To estimate the number of COVID-19 deaths among adults that could have been prevented with vaccines, we looked at COVID-19 deaths among unvaccinated people in the months after vaccines were widely available (June through September 2021). We summed COVID-19 deaths in each month since June and subtracted COVID-19 deaths among children age 0-17 years. Then, we subtracted COVID-related deaths among vaccinated people with a breakthrough COVID-19 infection from total COVID-19 deaths among adults in each month. Even if all of the unvaccinated people who died of COVID-19 had chosen to get vaccinated, some of those deaths may not have been preventable since vaccines are not a 100% effective. A recent CDC study showed age-standardized vaccine effectiveness against deaths of 91% in the June 20–July 17 period and 94% in the April 4–June 19 period. Based on this study, we assume 91% of COVID-19 deaths among unvaccinated people likely would have been prevented with COVID-19 inoculations.
We find that since June 2021 over 90,000 lives likely would have been saved with vaccinations. Most of these preventable deaths occurred in the last month, well after vaccines became available. In September 2021 alone, approximately 49,000 deaths likely would have been averted if they had chosen to get vaccinated against COVID-19.
The overwhelming majority of COVID-19 hospitalizations and deaths continue to be preventable.
We used the KFF COVID-19 Tracker data for average daily and monthly total COVID-19 deaths in the United States. October 2021 average COVID-19 deaths from COVID-19 are averaged through October 7, 2021. For data on deaths due to other leading causes, we used monthly provisional counts of death by select causes, 2020-2021. For other leading causes, we used CDC data for weekly counts of death by select underlying causes of death. For other leading causes from the weekly counts CDC file, only MMWR weeks 1-25 are included in average daily deaths for 2021. The average daily deaths for accidents and suicides are from 2020. Heart disease deaths were combined for all circulatory disease except stroke. Stroke represents cerebrovascular disease. In the second chart, respiratory disease represents chronic lower respiratory disease and the 2020 average daily deaths for accidents are reported.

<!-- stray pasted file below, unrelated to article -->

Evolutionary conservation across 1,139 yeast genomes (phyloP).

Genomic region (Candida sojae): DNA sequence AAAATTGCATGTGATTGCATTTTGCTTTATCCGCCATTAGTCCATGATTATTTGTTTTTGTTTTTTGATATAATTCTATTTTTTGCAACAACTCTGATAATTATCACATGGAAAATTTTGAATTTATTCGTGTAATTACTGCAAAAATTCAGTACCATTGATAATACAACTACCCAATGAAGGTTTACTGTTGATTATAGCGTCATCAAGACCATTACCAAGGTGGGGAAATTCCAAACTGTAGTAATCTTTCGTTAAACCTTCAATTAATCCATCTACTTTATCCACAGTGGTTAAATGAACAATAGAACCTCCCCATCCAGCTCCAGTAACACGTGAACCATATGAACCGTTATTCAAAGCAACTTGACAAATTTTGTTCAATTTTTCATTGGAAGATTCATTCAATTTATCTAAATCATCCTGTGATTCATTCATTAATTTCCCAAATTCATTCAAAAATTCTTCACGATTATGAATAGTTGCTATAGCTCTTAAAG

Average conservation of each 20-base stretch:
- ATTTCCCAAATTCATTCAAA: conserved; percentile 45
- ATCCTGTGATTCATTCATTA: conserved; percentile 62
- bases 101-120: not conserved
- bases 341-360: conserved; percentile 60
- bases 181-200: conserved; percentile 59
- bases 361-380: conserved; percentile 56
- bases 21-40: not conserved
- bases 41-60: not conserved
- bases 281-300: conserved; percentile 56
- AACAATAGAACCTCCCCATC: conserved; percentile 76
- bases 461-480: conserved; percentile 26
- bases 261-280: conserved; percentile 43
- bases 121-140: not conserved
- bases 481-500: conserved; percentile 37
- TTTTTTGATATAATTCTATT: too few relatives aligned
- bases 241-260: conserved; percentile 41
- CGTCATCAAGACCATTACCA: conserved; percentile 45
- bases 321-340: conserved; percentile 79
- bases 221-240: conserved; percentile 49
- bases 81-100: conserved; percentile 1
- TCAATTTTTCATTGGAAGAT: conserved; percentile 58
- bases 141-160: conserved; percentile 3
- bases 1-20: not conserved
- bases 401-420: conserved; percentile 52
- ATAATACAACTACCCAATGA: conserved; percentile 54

For age-specific rank of COVID-19 deaths among other leading causes of death, we used CDC provisional COVID-19 deaths data by age for January – June 2021 (as of August 18, 2021) and CDC provisional death counts for other leading causes. Infants were excluded from this analysis as the 15th leading cause of death based on 2019 CDC Wonder data had a monthly average greater than the highest COVID-19 death count for this age group in any given month in 2021. For age-specific leading causes for which 2021 monthly provisional death counts were not available, we used CDC Wonder data for 2019 for age-specific average monthly death counts.
The Peterson Center on Healthcare and KFF are partnering to monitor how well the U.S. healthcare system is performing in terms of quality and cost.